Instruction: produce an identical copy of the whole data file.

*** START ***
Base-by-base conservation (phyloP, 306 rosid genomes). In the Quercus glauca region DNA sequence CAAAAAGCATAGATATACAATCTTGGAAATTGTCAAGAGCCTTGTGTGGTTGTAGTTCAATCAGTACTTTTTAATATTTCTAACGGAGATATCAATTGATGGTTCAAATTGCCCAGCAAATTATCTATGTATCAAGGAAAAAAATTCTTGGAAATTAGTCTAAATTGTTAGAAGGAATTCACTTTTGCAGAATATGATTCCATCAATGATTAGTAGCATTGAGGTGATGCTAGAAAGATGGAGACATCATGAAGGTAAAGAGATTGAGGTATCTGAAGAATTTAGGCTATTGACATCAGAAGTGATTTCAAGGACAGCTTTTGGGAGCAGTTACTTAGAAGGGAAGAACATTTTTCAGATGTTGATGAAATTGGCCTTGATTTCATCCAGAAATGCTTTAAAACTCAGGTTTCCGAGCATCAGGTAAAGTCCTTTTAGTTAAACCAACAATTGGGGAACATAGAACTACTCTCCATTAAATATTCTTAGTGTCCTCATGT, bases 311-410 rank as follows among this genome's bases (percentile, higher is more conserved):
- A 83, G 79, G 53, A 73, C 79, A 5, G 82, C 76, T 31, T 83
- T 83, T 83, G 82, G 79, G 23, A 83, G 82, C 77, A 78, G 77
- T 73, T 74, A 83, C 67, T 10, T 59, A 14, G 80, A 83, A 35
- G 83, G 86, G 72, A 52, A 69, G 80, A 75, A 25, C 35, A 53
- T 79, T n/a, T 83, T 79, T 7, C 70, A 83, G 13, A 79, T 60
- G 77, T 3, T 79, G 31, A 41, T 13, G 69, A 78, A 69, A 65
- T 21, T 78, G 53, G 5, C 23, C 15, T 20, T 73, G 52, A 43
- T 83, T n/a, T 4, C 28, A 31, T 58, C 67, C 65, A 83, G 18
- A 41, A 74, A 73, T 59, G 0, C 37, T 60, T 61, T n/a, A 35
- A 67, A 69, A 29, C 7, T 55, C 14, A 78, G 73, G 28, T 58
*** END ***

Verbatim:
Base-by-base conservation (phyloP, 306 rosid genomes). In the Quercus glauca region DNA sequence CAAAAAGCATAGATATACAATCTTGGAAATTGTCAAGAGCCTTGTGTGGTTGTAGTTCAATCAGTACTTTTTAATATTTCTAACGGAGATATCAATTGATGGTTCAAATTGCCCAGCAAATTATCTATGTATCAAGGAAAAAAATTCTTGGAAATTAGTCTAAATTGTTAGAAGGAATTCACTTTTGCAGAATATGATTCCATCAATGATTAGTAGCATTGAGGTGATGCTAGAAAGATGGAGACATCATGAAGGTAAAGAGATTGAGGTATCTGAAGAATTTAGGCTATTGACATCAGAAGTGATTTCAAGGACAGCTTTTGGGAGCAGTTACTTAGAAGGGAAGAACATTTTTCAGATGTTGATGAAATTGGCCTTGATTTCATCCAGAAATGCTTTAAAACTCAGGTTTCCGAGCATCAGGTAAAGTCCTTTTAGTTAAACCAACAATTGGGGAACATAGAACTACTCTCCATTAAATATTCTTAGTGTCCTCATGT, bases 311-410 rank as follows among this genome's bases (percentile, higher is more conserved):
- A 83, G 79, G 53, A 73, C 79, A 5, G 82, C 76, T 31, T 83
- T 83, T 83, G 82, G 79, G 23, A 83, G 82, C 77, A 78, G 77
- T 73, T 74, A 83, C 67, T 10, T 59, A 14, G 80, A 83, A 35
- G 83, G 86, G 72, A 52, A 69, G 80, A 75, A 25, C 35, A 53
- T 79, T n/a, T 83, T 79, T 7, C 70, A 83, G 13, A 79, T 60
- G 77, T 3, T 79, G 31, A 41, T 13, G 69, A 78, A 69, A 65
- T 21, T 78, G 53, G 5, C 23, C 15, T 20, T 73, G 52, A 43
- T 83, T n/a, T 4, C 28, A 31, T 58, C 67, C 65, A 83, G 18
- A 41, A 74, A 73, T 59, G 0, C 37, T 60, T 61, T n/a, A 35
- A 67, A 69, A 29, C 7, T 55, C 14, A 78, G 73, G 28, T 58